In the most serious allergies that cause anaphylaxis, it is extremely important that the patient is aware of the allergen that leads to their allergic reaction. This is because the primary treatment should be to avoid the allergen. The patient should also have a detailed Anaphylaxis Action Plan developed with their doctor and pharmacist that will involve steps to treating an anaphylactic reaction. This will involve the possible administration of a dose of adrenaline (epinephrine) through a device called an Epi-pen. In addition, it is always important that family members and caregivers are aware of this plan and know what to do in the event of an emergency.

If you or your family need assistance in managing your allergy symptoms, please contact the friendly pharmacists at Gasworks Pharmacy.

P 4957 5522
A Shop 7/137 Shakespeare St, Mackay


 

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What to Look for When It Comes to Men’s Health

Pioneer Medical Centre

Dear Dr Qureshi, What are some common men’s health issues that I should look out for?

With Father’s Day here we should all take a moment for the men in our lives whether they are our fathers, brothers, sons or friends. Men’s health is a serious issue, yet many men don’t see their doctor regularly. So, here are some pointers on what to look out for.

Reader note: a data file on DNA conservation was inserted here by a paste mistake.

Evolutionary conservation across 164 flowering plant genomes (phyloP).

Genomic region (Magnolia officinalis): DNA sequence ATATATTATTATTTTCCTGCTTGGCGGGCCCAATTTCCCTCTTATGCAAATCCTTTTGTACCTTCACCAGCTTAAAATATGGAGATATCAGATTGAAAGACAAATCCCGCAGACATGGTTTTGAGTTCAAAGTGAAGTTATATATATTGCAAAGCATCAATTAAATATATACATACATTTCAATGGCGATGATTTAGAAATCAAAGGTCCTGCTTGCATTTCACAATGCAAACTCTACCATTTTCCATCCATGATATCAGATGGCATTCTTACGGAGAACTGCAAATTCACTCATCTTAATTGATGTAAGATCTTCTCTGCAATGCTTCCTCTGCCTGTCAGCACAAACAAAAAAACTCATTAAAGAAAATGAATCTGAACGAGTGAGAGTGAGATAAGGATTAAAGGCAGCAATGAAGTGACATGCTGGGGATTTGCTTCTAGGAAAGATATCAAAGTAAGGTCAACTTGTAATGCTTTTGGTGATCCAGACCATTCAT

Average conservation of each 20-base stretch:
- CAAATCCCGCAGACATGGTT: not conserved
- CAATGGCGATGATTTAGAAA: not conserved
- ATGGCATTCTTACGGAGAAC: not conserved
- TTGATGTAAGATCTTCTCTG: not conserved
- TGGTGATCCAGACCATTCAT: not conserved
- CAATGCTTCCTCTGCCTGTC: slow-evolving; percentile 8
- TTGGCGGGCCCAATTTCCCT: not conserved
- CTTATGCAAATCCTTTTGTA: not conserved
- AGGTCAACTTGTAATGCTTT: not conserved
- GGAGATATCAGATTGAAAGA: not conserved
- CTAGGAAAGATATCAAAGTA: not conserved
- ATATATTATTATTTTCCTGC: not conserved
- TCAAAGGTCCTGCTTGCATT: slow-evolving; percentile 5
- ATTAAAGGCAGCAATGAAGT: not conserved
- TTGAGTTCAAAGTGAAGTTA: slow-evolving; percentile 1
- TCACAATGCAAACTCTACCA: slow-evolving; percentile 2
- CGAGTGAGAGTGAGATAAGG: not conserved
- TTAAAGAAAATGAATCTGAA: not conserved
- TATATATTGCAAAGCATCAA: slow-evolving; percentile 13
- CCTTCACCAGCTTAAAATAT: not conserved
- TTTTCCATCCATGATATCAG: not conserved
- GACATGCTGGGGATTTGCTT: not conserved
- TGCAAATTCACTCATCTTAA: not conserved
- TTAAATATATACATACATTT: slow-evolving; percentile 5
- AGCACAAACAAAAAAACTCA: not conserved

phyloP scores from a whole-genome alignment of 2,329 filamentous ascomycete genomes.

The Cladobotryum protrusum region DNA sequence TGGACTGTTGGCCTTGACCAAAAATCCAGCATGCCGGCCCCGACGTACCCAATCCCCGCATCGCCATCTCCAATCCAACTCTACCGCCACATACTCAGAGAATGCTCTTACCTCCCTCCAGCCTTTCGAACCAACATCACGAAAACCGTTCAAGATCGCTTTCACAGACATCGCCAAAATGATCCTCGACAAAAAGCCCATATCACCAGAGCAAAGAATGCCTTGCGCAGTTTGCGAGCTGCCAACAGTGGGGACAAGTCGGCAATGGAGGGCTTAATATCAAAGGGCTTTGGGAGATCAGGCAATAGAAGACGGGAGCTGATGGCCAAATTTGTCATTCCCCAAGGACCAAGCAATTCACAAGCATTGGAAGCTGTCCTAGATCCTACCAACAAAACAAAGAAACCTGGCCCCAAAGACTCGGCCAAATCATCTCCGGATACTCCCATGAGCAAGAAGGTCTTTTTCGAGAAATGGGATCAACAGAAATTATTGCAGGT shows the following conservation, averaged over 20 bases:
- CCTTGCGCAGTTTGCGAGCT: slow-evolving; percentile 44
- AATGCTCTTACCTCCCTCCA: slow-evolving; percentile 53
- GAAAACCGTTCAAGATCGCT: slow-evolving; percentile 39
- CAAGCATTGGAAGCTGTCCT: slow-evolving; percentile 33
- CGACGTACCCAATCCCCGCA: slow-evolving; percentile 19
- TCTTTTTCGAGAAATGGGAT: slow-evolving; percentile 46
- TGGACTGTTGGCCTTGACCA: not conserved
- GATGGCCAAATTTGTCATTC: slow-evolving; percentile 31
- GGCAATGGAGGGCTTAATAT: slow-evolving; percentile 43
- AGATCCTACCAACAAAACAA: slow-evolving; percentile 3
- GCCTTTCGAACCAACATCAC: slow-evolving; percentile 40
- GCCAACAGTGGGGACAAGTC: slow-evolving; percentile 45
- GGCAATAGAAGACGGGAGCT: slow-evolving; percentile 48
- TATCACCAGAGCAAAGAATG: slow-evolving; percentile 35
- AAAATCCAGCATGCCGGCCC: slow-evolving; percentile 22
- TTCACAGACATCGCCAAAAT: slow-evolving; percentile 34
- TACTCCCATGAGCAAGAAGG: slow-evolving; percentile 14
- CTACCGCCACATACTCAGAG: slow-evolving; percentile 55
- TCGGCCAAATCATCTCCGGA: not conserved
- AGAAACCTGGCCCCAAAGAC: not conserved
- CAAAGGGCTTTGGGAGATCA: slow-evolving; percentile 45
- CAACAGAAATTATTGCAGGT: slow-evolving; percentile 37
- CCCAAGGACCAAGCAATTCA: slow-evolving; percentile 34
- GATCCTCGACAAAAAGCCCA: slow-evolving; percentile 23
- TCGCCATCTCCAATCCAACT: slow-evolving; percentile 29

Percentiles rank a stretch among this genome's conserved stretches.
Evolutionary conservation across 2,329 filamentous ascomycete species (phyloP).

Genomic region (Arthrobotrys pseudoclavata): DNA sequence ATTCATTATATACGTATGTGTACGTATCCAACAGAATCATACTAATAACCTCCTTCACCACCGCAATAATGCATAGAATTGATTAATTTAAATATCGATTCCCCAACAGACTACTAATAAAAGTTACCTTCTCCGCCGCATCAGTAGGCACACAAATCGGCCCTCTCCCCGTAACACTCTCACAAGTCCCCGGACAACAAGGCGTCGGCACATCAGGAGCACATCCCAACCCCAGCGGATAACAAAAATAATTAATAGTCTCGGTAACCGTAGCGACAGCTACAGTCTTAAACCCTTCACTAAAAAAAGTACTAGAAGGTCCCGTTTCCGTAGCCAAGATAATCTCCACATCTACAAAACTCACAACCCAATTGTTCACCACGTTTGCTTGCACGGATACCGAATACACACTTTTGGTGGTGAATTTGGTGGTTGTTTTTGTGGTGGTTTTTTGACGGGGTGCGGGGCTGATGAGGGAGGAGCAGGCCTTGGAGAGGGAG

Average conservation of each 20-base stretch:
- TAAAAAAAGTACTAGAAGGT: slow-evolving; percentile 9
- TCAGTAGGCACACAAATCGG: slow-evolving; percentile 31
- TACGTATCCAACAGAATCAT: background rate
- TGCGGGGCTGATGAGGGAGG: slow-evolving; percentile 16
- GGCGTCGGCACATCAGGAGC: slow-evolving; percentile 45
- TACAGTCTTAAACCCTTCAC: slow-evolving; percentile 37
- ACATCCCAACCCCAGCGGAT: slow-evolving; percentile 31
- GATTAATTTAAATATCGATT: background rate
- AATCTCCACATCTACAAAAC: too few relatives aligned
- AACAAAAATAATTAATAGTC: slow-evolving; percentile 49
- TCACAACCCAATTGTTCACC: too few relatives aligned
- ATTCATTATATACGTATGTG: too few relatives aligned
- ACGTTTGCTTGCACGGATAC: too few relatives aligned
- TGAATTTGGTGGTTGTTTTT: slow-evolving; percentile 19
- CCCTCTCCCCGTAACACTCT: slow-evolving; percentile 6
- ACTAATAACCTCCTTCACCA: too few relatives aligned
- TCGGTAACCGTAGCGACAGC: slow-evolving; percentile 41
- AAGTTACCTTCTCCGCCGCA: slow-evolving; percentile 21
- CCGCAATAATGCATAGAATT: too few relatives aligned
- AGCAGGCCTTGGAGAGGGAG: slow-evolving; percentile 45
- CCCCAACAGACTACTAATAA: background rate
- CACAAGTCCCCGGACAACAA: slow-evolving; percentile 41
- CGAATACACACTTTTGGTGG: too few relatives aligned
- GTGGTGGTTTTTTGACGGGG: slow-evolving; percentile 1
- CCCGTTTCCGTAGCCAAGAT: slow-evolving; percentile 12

Heart Disease

Coronary heart disease happens when your coronary arteries get narrower and reduce the blood flow to the heart. Usually, it’s the underlying cause of a heart attack. Coronary Heart Disease is actually the leading cause of death in Men in Australia, according to www.aihw.gov.au, making it worth getting checked. Warning signs to look out for are a feeling of squeezing, pressure, heaviness, tightness or pain in your chest. If you have experienced any of these symptoms then get checked by your doctor ASAP.

Prostate Cancer

Movember isn’t far away, so be aware and get checked. In fact, did you know that you can now have a blood test to check your prostate? You don’t have to grow a moustache to be involved in Movember. Instead, book in with your GP and check in with your friends and family to make sure they are up to date with prostate checks as well. Overall, one in six men will be diagnosed with Prostate Cancer by their 85th Birthday.

Remember, prevention is always better than a cure.

Mental Health

According to Beyond Blue, the suicide rate is three times higher in males than females. In addition, 1 in 8 males will experience depression in their lifetimes. Despite this, many men don’t seek help and the stigma of mental health is still a problem. Don’t be afraid to check in with those around you and if you’re having a tough time then reach out. Remember, ‘it ain’t weak to speak’.

Have a chat with your GP or call the Lifeline 24hour crisis line on 13 11 14.

A 19 Palmer St, North Mackay